Estates

 Estate Planning Issues for Those with Shorter Life Spans

Sometimes people are faced with an immediate need for estate planning. This could be due to being elderly with a diminished capacity, being chronically ill, unexpectedly being diagnosed with a terminal illness or being in a life-threatening accident.

If the need for estate planning is unexpected and immediate, it can lead to confusion and conflicting opinions among the loved ones involved — or among those possibly entitled to a distribution.

In some cases, when a person is in the hospital being treated with a terminal illness, the hospital will provide the patient with an estate planning package to review and possibly sign. These packages have legal documentation in them. Although distributing these packages may make the job of the health care facilities easier, they do not necessarily have the best interests of the patients in mind. A person in a hospital bed may be asked to sign papers that should require some thought or understanding, and preferably be discussed with an estate planning attorney.

For example, a patient may be provided papers to choose a health care proxy to make decisions if the person loses consciousness. Let’s say the patient lists two people that he or she wants to make the decisions. But those two people may have conflicting opinions on what should occur. Or it’s possible that hospital staff members may make suggestions with regard to resuscitation, which a sick or injured person lying in bed may not fully understand.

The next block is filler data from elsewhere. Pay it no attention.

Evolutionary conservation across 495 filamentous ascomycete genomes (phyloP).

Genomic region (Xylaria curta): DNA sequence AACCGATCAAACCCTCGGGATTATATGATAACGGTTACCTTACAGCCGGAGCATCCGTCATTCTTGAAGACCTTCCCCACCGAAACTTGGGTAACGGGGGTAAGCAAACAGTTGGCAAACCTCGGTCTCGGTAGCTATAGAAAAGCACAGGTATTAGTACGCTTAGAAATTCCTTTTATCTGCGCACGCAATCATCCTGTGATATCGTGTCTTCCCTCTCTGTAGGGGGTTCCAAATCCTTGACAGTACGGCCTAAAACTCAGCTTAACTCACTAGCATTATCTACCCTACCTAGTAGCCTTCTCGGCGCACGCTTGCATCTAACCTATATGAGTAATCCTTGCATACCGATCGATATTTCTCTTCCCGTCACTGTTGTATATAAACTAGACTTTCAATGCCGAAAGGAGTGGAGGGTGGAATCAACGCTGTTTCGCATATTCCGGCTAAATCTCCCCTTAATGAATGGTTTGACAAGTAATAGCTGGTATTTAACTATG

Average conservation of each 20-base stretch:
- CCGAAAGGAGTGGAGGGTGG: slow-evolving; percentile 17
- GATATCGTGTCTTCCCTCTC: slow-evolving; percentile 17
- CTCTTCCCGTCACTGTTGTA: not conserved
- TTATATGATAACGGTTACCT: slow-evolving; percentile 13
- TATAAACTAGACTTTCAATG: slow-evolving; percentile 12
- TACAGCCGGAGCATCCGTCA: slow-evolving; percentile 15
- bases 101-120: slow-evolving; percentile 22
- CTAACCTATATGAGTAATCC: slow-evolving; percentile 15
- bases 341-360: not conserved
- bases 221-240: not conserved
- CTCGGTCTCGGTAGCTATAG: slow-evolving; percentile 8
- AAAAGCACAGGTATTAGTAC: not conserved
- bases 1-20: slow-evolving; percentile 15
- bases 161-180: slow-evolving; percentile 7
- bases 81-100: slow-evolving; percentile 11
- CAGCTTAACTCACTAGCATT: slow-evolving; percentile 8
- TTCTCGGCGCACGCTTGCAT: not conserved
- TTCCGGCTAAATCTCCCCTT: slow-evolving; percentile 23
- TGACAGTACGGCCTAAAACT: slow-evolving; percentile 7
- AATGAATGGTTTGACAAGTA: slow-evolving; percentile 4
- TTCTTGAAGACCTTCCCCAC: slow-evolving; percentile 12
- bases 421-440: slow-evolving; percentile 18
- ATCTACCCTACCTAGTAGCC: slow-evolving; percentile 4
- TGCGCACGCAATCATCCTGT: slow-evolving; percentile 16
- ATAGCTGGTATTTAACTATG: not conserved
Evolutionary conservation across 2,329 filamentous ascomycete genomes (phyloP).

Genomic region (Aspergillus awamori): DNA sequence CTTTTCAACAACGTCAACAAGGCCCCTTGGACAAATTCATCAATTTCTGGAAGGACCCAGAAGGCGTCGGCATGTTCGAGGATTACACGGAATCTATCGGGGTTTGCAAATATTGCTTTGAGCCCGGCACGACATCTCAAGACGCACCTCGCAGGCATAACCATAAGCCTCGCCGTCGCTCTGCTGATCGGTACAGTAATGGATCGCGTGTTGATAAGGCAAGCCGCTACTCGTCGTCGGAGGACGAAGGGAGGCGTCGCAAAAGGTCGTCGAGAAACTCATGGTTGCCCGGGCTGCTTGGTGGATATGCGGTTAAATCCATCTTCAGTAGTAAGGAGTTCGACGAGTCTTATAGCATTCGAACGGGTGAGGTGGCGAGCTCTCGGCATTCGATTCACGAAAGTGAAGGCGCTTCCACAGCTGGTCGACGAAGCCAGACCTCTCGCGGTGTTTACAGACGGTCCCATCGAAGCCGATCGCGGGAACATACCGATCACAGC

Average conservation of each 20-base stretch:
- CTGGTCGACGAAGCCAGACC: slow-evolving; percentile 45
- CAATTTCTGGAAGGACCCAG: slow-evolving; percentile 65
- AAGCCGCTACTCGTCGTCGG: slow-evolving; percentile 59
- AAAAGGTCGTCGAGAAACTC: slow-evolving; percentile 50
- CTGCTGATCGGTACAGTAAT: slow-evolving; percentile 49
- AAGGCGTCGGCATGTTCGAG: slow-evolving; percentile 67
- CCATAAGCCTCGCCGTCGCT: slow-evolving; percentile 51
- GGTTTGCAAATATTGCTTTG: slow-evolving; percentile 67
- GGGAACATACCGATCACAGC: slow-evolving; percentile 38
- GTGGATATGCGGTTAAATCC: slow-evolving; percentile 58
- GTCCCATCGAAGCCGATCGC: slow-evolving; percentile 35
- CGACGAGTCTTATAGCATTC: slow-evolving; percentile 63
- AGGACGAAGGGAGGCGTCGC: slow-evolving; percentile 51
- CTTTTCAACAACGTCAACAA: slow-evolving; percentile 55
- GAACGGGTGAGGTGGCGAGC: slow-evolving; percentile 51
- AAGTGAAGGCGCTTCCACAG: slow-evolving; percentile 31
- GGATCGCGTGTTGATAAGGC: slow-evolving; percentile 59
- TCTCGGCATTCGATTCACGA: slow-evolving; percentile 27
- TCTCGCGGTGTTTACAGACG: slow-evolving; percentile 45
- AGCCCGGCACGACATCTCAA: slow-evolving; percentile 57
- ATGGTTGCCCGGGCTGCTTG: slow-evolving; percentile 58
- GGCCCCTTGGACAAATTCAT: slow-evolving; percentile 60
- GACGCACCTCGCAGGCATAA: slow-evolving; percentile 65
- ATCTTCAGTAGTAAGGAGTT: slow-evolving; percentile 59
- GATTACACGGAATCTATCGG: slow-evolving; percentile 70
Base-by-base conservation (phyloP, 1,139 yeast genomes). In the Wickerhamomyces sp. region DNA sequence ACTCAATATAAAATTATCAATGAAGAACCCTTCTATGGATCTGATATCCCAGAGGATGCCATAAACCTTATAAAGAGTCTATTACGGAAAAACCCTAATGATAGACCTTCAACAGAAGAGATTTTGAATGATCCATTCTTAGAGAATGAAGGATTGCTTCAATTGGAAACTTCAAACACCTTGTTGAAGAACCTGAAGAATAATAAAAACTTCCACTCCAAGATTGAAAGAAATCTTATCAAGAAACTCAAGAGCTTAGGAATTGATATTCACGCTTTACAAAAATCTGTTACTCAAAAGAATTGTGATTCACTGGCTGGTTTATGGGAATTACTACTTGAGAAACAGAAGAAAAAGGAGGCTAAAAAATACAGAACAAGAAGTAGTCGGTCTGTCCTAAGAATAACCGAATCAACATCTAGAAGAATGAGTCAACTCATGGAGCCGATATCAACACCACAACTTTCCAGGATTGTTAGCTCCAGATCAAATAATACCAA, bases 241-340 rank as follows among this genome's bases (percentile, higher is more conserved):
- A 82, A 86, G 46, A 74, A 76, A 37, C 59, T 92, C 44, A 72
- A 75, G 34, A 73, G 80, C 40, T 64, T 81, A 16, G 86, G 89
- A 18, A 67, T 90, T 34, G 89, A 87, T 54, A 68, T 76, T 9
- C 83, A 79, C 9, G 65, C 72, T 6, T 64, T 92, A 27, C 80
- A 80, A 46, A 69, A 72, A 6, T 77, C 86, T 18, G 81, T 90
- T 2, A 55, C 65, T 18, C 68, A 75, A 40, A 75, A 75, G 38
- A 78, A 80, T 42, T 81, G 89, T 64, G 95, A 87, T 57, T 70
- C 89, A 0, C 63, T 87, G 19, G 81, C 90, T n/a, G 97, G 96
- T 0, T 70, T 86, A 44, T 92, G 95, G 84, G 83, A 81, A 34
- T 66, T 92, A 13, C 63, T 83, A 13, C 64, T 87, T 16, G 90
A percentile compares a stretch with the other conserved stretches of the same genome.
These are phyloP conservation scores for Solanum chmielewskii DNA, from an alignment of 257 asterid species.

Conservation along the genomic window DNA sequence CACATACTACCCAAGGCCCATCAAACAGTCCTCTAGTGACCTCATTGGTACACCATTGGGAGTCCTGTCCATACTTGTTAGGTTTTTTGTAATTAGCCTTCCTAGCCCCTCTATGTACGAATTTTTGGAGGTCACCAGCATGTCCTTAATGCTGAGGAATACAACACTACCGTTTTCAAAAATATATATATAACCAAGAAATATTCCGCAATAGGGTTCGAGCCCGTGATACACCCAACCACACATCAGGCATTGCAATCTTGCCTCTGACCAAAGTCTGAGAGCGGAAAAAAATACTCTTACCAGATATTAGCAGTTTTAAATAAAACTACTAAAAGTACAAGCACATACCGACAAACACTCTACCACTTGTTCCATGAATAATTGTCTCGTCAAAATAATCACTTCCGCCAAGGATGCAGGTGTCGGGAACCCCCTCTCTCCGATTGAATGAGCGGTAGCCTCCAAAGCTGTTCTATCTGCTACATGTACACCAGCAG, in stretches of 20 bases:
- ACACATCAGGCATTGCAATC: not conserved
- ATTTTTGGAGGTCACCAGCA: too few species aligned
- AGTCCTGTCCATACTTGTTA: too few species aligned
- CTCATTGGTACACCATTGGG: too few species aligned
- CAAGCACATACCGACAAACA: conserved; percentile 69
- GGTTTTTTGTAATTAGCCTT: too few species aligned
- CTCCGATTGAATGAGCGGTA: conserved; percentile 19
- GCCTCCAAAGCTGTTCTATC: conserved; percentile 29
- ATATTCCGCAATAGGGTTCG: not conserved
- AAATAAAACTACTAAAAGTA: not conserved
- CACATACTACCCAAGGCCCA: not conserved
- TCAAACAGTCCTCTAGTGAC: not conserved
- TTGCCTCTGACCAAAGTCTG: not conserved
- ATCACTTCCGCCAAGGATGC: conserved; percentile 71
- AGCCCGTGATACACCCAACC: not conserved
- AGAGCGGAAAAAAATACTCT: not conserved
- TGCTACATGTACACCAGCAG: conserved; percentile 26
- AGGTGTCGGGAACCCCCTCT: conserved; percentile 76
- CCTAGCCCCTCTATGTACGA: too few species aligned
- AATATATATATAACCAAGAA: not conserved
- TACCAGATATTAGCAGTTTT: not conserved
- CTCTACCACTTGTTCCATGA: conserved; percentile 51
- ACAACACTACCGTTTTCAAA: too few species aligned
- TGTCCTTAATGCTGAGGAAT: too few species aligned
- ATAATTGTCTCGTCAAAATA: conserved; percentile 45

Further, those who are elderly without family members nearby (or without family members at all), may be visited by friends, neighbors and acquaintances who may not have the best intentions in mind. These people could conveniently arrange for a person lying in a hospital bed to execute a will, leaving all assets to these so-called friends.

The closer to death a loved one is, the more likely that issues of diminished capacity, undue influence, depression, mistakes and other issues can occur. Therefore, the best practice is to have a trusted professional to help complete the necessary forms so decisions are made properly.

The four basic estate planning documents are (the names may vary with each state):

  • The last will and testament, which is the document outlining how the assets of the decedent’s estate should be distributed.
  •  A power of attorney is used to appoint a person to make financial decisions when someone is still alive. This can help protect your assets if you become incapacitated.
  • A living will states the wishes of the person with regard to how you want to be treated in various medical situations. For example, do you want to be given food and water intravenously or through a tube? Do you want to be placed on a ventilator? Do you want to be resuscitated?
  •   A health care proxy appoints a person to make health care decisions when someone is incapacitated.

It would behoove individuals with a short life span to review and sign these documents as soon as possible. This is because the potential of limited capacity to make decisions is more likely than if the person was completely healthy.

There are a variety of other issues that should be addressed with regard to financial and estate issues pertaining to life insurance, pensions, retirement accounts and investments.

Also, if the life expectancy is a bit longer wherein the person needs to be transferred from a hospital to a nursing home, Medicaid planning is necessary.

Speak with your attorney about these issues so you have the proper plans in place. If you don’t make decisions, they will be made for you and may not be what you want.

 

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